Beltrán-Debón R1, Rodríguez-Gallego E, Fernández-Arroyo S, Senan-Campos O, Massucci FA, Hernández-Aguilera A, Sales-Pardo M, Guimerà R, Camps J,Menendez JA, Joven J.

Unitat de Recerca Biomèdica, Hospital Universitari Sant Joan, Institut d’Investigació Sanitària Pere Virgili, Universitat Rovira i Virgili, Campus of International excellence Southern Catalonia, Carrer Sant Llorenç 21, 43201-Reus, Spain.

Abstract

We explored the acute multifunctional effects of polyphenols from Hibiscus sabdariffa in humans to assess possible consequences on the host’s health. The expected dynamic response was studied using a combination of transcriptomics and metabolomics to integrate specific functional pathways through network-based methods and to generate hypotheses established by acute metabolic effects and/or modifications in the expression of relevant genes. Data were obtained from healthy male volunteers after 3 hours of ingestion of an aqueous Hibiscus sabdariffa extract. The data were compared with data obtained prior to the ingestion, and the overall findings suggest that these particular polyphenols had a simultaneous role in mitochondrial function, energy homeostasis and protection of the cardiovascular system. These findings suggest beneficial actions in inflammation, endothelial dysfunction, and oxidation, which are interrelated mechanisms. Among other effects, the activation of the heme oxygenase-biliverdin reductase axis, the systemic inhibition of the renin-angiotensin system, the inhibition of the angiotensin-converting enzyme, and several actions mirroring those of the peroxisome proliferator-activated receptor agonists further support this notion. We also found concordant findings in the serum of the participants, which include a decrease in cortisol levels and a significant increase in the active vasodilator metabolite of bradykinin (des-Arg(9)-bradykinin). Therefore, our data support the view that polyphenols from Hibiscus sabdariffa play a regulatory role in metabolic health and in the maintenance of blood pressure, thus implying a multi-faceted impact in metabolic and cardiovascular diseases.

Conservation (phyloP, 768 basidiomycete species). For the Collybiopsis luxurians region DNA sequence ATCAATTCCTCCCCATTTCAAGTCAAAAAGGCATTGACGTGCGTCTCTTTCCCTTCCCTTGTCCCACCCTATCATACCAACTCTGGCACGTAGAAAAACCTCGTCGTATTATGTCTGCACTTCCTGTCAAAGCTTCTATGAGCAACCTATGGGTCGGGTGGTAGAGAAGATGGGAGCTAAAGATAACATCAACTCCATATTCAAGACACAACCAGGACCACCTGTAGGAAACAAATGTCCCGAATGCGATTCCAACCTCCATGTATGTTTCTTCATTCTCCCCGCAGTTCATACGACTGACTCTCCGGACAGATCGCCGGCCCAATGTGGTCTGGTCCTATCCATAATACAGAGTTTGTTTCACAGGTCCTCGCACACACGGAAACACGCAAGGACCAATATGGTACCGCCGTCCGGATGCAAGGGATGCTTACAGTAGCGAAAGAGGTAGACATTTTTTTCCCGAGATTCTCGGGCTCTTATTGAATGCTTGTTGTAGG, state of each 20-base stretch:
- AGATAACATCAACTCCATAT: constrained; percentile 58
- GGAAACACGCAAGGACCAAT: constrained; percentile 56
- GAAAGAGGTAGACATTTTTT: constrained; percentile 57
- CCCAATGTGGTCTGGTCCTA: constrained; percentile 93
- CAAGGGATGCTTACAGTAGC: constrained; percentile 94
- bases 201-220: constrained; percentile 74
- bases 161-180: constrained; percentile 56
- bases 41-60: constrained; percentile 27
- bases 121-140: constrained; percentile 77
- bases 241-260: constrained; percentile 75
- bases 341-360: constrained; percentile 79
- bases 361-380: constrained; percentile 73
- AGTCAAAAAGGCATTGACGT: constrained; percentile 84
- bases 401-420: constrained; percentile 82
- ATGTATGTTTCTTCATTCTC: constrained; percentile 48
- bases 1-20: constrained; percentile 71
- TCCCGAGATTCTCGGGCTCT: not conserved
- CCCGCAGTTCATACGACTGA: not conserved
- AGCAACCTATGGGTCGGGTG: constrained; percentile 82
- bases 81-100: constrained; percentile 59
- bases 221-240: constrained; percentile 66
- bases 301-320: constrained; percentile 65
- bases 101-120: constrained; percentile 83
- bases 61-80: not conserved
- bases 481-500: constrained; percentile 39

PMID:26234931